1. Genetics and Genomics
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Divergence in alternative polyadenylation contributes to gene regulatory differences between humans and chimpanzees

  1. Briana E Mittleman
  2. Sebastian Pott
  3. Shane Warland
  4. Kenneth Barr
  5. Claudia Cuevas
  6. Yoav Gilad  Is a corresponding author
  1. University of Chicago, United States
Research Article
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Cite this article as: eLife 2021;10:e62548 doi: 10.7554/eLife.62548

Abstract

While comparative functional genomic studies have shown that inter-species differences in gene expression can be explained by corresponding inter-species differences in genetic and epigenetic regulatory mechanisms, co-transcriptional mechanisms, such as alternative polyadenylation (APA), have received little attention. We characterized APA in lymphoblastoid cell lines from six humans and six chimpanzees by identifying and estimating usage for 44,432 polyadenylation sites (PAS) in 9,518 genes. Although APA is largely conserved, 1,705 genes showed significantly different PAS usage (FDR 0.05) between species. Genes with divergent APA also tend to be differentially expressed, are enriched among genes showing differences in protein translation, and can explain a subset of observed inter-species protein expression differences that do not differ at the transcript level. Finally, we found that genes with a dominant PAS, which is used more often than other PAS, are particularly enriched for differentially expressed genes.

Article and author information

Author details

  1. Briana E Mittleman

    Genetics, Genomics, and Systems Biology, University of Chicago, Chicago, United States
    Competing interests
    The authors declare that no competing interests exist.
    ORCID icon "This ORCID iD identifies the author of this article:" 0000-0002-4979-4652
  2. Sebastian Pott

    Department of Human Genetics, University of Chicago, Chicago, United States
    Competing interests
    The authors declare that no competing interests exist.
    ORCID icon "This ORCID iD identifies the author of this article:" 0000-0002-4118-6150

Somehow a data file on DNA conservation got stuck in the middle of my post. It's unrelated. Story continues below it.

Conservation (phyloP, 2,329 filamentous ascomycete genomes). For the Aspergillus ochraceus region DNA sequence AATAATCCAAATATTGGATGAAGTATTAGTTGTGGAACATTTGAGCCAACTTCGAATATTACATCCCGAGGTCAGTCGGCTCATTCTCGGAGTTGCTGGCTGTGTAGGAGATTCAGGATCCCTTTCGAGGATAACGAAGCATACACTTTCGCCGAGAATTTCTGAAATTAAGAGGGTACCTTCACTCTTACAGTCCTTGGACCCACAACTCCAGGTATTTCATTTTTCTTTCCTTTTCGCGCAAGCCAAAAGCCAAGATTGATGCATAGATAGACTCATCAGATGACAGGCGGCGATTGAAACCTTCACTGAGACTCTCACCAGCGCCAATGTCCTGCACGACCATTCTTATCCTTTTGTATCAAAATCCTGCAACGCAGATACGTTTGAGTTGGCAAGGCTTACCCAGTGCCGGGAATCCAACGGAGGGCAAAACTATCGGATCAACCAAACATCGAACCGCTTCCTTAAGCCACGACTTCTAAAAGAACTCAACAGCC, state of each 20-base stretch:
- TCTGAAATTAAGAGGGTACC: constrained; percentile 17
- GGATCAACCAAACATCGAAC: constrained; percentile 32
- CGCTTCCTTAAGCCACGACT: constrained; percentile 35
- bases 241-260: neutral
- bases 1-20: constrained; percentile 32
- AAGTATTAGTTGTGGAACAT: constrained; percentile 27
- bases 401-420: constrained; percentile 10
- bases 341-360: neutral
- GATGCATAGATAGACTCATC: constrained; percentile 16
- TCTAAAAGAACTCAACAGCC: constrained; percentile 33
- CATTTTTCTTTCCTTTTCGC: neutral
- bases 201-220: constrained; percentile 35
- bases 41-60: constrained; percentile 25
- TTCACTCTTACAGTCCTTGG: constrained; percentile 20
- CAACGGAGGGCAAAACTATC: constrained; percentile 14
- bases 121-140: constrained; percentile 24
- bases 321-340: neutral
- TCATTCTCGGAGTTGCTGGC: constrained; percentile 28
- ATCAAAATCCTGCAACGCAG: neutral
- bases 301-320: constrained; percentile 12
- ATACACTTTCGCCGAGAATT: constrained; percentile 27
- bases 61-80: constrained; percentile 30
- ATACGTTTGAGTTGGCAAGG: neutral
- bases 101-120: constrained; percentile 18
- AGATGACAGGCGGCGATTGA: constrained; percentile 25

3. Shane Warland

    Section of Genetic Medicine, University of Chicago, Chicago, United States
    Competing interests
    The authors declare that no competing interests exist.
  4. Kenneth Barr

    Section of Genetic Medicine, Department of Medicine, University of Chicago, Chicago, United States
    Competing interests
    The authors declare that no competing interests exist.
    ORCID icon "This ORCID iD identifies the author of this article:" 0000-0002-0769-7053
  5. Claudia Cuevas

    Department of Human Genetics, University of Chicago, Chicago, United States
    Competing interests
    The authors declare that no competing interests exist.
  6. Yoav Gilad

    Department of Medicine, University of Chicago, Chicago, United States
    For correspondence
    gilad@uchicago.edu
    Competing interests
    The authors declare that no competing interests exist.
    ORCID icon "This ORCID iD identifies the author of this article:" 0000-0001-8284-8926

Funding

National Institutes of Health (T32GM09197)

  • Briana E Mittleman

National Institutes of Health (F31HL149259)

  • Briana E Mittleman

National Institutes of Health (R01HG010772)

  • Yoav Gilad

National Institutes of Health (R35GM13172)

  • Yoav Gilad

National Institutes of Health (K12HL119995)

  • Sebastian Pott

The funders had no role in study design, data collection and interpretation, or the decision to submit the work for publication.

Reviewing Editor

  1. Graham Coop, University of California, Davis, United States

Publication history

  1. Received: August 28, 2020
  2. Accepted: February 12, 2021
  3. Accepted Manuscript published: February 17, 2021 (version 1)

Copyright

© 2021, Mittleman et al.

This article is distributed under the terms of the Creative Commons Attribution License permitting unrestricted use and redistribution provided that the original author and source are credited.

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